A recent case from the Indiana Court of Appeals highlights the parameters of Indiana’s Medical Malpractice Act (the “MMA”) where the Court held that an indemnity claim made by one healthcare provider against another provider is subject to the MMA.

In Lake Imaging, LLC v. Franciscan Alliance, Inc., a hospital system, Franciscan Health, independently contracted with the Lake Imaging radiology group to read images of Franciscan’s patients. Between April 19 and 25, 2011, Lake Imaging allegedly failed to diagnose a patient’s brain bleed, and the patient subsequently died on April 25. In 2013, the family of the deceased patient brought suit against Franciscan Health, but not against Lake Imaging. Franciscan, in turn, sought indemnity from Lake Imaging for costs imposed on Franciscan for the alleged negligence of Lake Imaging. In 2016, the final claim was settled in favor of the patient’s estate.

In 2018, Franciscan demanded relief in the amount of the claim from Lake Imaging pursuant to an indemnification provision in Franciscan’s contract with Lake Imaging. Lake Imaging did not pay, and Franciscan brought suit for breach of the indemnification provision. Lake Imaging moved for summary judgment arguing that Franciscan’s claim, based on the allegation of medical negligence, was in fact a claim for medical malpractice and thus was barred by Indiana’s two-year statute of limitations for such claims. On appeal, the Indiana Court of Appeals agreed and found in favor of Lake Imaging.

What do these redefined parameters mean for health care providers? Key lessons from the Lake Imaging Case follow:

  1. An indemnity claim based on medical negligence—regardless of who the claimant is—is subject to the MMA. In analyzing the broad provisions of the MMA, the Court held that the MMA’s provisions encompassed Franciscan’s breach of contract claim because the claim is “(1) ‘in contract’; (2) ‘against a health care provider’; and (3) ‘based on professional services or health care that was provided or could have been provided,’” and thus aligns with the statute of limitations provisions within the MMA. Further, the MMA is not limited to patients, as the word “claimant” is used instead of the word “patient” in several provisions. Due to the broad language in the MMA, it stretches beyond conventional medical malpractice claims brought by a patient or their estate against a medical professional. A claim by one provider against another, if based on medical negligence, is subject to the MMA.
  2. The MMA’s time constraints require strategic litigation. In this case, the Court noted that its holding—which limits the timeframe within which a plaintiff may sue—will likely result in plaintiffs having to bring suit before actually suffering a loss, which is counterintuitive in an indemnity situation. But, the Court stated, the legislative intent in enacting the MMA allows for this deviation, and simultaneous litigation of the underlying injury and indemnification is permitted under Indiana Trial Rule 14. In this case, for example, Franciscan was left with only two weeks to bring Lake Imaging into the suit before the expiration of the statute of limitation. Franciscan argued that, because medical malpractice claims are often filed just days before the expiration of the statute of limitations, subjecting these indemnity claims to the MMA would have “far-reaching, adverse implications.” However, the Court responded that Franciscan had the option to avoid being put in its predicament.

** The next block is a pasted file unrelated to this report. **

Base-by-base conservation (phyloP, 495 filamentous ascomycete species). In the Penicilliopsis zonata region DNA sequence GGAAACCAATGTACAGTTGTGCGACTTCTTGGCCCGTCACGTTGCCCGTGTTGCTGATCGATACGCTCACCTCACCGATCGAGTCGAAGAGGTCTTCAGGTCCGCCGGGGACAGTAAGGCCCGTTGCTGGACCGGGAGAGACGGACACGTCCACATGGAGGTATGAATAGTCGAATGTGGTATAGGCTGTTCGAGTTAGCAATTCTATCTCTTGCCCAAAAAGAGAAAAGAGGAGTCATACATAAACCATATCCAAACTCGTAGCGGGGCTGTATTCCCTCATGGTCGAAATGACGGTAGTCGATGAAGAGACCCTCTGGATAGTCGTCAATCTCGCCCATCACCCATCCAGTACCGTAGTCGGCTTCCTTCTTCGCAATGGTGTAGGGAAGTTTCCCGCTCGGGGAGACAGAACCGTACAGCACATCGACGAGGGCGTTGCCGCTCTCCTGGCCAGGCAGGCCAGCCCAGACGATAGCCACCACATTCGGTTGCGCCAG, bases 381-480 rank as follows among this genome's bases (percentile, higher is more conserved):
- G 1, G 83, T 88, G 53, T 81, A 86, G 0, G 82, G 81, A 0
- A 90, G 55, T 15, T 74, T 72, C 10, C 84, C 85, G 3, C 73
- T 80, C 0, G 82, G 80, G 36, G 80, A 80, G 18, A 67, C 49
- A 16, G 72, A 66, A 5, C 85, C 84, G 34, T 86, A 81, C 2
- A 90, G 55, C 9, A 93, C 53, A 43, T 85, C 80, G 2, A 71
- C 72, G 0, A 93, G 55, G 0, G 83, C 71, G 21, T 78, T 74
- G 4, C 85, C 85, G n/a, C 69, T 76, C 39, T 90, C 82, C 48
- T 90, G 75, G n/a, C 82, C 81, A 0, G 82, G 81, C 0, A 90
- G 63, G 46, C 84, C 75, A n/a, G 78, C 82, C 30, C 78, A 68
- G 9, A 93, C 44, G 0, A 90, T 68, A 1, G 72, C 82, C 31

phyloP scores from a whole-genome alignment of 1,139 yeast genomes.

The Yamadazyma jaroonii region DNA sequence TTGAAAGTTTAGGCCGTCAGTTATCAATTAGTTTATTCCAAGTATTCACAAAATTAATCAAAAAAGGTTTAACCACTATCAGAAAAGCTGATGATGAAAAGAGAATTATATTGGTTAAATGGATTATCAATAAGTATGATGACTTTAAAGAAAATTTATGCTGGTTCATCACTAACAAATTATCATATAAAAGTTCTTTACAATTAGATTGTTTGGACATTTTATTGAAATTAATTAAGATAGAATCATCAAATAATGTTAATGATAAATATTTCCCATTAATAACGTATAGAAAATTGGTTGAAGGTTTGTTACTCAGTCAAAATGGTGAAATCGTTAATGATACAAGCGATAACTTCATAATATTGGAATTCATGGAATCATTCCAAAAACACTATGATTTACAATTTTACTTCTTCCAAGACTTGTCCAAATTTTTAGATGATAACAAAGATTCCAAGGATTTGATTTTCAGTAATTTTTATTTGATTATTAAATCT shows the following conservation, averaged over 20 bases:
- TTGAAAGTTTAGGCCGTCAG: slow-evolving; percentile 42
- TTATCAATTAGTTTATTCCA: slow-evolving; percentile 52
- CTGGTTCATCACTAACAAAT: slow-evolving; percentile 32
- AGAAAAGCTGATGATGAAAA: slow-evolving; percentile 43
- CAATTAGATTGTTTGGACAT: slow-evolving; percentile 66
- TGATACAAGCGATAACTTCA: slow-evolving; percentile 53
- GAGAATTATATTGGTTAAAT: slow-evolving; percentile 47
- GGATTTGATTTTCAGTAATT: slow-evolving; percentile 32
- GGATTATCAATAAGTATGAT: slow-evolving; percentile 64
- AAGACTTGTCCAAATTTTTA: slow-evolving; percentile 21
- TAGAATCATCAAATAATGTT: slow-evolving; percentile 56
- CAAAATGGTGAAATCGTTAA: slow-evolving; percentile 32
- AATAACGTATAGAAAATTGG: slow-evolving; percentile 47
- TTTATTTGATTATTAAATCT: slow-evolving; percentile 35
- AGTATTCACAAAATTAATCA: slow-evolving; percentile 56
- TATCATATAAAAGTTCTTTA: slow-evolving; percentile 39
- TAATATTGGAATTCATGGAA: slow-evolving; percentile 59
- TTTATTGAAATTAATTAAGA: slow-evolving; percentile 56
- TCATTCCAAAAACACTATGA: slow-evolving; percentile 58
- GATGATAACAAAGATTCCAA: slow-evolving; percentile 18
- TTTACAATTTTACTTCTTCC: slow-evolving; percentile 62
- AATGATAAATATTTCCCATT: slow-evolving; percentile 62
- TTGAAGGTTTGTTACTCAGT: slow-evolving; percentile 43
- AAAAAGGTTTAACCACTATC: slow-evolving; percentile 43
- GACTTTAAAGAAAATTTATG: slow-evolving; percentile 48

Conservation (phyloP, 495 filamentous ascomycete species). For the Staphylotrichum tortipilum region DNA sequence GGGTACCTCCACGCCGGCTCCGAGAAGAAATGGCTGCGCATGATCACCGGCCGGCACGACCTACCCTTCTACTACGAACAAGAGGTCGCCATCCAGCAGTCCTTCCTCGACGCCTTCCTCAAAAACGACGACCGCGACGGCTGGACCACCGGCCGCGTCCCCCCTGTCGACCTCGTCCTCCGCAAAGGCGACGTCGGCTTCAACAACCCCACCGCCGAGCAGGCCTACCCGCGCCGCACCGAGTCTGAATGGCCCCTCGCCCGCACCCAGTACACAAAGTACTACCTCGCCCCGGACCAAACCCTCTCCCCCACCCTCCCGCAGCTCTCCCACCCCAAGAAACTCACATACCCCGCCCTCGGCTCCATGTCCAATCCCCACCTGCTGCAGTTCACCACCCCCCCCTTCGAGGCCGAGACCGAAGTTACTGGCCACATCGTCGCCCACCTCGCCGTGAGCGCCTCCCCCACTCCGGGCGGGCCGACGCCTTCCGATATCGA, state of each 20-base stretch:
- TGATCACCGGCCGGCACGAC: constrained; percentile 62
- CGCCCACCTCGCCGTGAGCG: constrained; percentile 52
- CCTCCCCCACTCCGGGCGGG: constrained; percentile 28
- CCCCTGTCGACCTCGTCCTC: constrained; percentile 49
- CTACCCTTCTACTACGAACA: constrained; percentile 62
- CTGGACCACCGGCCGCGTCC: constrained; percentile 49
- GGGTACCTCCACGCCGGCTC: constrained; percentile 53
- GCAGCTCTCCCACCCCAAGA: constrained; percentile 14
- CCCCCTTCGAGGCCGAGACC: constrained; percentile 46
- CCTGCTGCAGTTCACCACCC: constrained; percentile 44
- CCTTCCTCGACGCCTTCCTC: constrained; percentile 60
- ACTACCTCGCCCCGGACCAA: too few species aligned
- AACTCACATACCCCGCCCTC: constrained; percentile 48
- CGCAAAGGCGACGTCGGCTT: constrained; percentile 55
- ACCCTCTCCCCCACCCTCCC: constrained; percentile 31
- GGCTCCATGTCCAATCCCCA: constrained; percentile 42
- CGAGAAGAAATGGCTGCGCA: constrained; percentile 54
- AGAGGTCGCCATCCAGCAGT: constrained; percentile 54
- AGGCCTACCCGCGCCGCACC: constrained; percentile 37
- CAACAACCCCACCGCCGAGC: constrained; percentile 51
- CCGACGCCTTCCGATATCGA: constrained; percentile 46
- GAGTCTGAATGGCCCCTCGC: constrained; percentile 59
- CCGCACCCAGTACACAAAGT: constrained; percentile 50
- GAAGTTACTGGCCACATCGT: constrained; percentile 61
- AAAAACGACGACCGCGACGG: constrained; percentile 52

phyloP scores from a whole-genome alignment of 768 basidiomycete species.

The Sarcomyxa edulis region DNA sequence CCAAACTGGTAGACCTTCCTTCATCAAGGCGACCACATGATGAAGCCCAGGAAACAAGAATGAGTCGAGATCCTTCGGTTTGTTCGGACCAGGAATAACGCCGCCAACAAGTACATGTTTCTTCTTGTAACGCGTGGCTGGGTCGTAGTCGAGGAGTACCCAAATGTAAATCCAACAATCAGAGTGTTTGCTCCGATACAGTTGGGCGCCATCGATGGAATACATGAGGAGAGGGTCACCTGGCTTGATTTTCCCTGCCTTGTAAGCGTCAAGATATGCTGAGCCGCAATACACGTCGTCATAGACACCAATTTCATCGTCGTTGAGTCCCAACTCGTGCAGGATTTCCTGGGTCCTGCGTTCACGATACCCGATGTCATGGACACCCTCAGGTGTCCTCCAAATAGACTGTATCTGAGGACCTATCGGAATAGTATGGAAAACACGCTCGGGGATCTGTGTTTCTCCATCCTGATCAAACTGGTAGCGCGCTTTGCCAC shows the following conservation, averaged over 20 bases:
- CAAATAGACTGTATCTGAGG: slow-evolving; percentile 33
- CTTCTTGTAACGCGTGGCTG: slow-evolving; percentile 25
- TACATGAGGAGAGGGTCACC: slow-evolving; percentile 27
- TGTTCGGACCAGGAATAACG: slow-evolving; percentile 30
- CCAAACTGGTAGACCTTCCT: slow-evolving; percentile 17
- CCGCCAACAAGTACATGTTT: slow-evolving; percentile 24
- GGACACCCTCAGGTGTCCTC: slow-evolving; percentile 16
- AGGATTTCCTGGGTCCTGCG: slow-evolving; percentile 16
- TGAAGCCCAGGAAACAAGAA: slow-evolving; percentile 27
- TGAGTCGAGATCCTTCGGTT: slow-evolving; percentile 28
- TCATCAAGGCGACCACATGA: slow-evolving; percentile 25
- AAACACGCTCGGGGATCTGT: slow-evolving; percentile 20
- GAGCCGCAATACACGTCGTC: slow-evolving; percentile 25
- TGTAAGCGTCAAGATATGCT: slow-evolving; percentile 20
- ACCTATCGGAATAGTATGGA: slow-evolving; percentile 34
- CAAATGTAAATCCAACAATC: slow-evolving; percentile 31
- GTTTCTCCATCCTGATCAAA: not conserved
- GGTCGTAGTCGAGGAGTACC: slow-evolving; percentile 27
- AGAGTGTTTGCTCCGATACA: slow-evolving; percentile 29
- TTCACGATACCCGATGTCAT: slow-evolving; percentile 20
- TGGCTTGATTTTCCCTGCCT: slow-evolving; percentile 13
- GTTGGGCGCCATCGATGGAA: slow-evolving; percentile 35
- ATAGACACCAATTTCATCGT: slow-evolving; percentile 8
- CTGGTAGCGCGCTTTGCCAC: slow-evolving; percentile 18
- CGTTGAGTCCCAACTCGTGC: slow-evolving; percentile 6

3. Avoiding vicarious liability is possible with proper notice to the patient. Since 1999, hospitals and physicians in Indiana have been able to avoid vicarious liability for the negligence of their independent contractors by providing adequate notice to the patient that the care being received is not provided by, or affiliated with, the hospital or system, but rather by an independent contractor. Sword v. NKC Hospitals, Inc. 714 N.E.2d 142, 152 (Ind. 1999). As applied here, if Franciscan gave such notice to the patient before the patient was treated by Lake Imaging, Franciscan would have avoided its vicarious liability for Lake Imaging’s negligence. Thus, it is crucial that hospitals and health systems that contract with independent third-party providers should make patients aware of any treatment being performed by such third parties.
  4. Administrative prerequisites must be satisfied. In this case, the Court noted, medical malpractice claims must—with few exceptions—be presented to the Indiana Department of Insurance and reviewed by a medical review panel before being heard by any court. Because Franciscan skipped these crucial steps in the medical malpractice process, the Indiana Court of Appeals found that the trial court properly dismissed the claim for lack of subject matter jurisdiction.

This holding puts health care providers in the position of medical malpractice plaintiffs, a role opposite their typical status in such claims. Just as injured plaintiffs must abide by the significant limitations of the MMA, it is now crucially important that hospitals and physicians who contract with outside providers also do so by filing any indemnity claims based on medical negligence within Indiana’s two-year statute of limitations.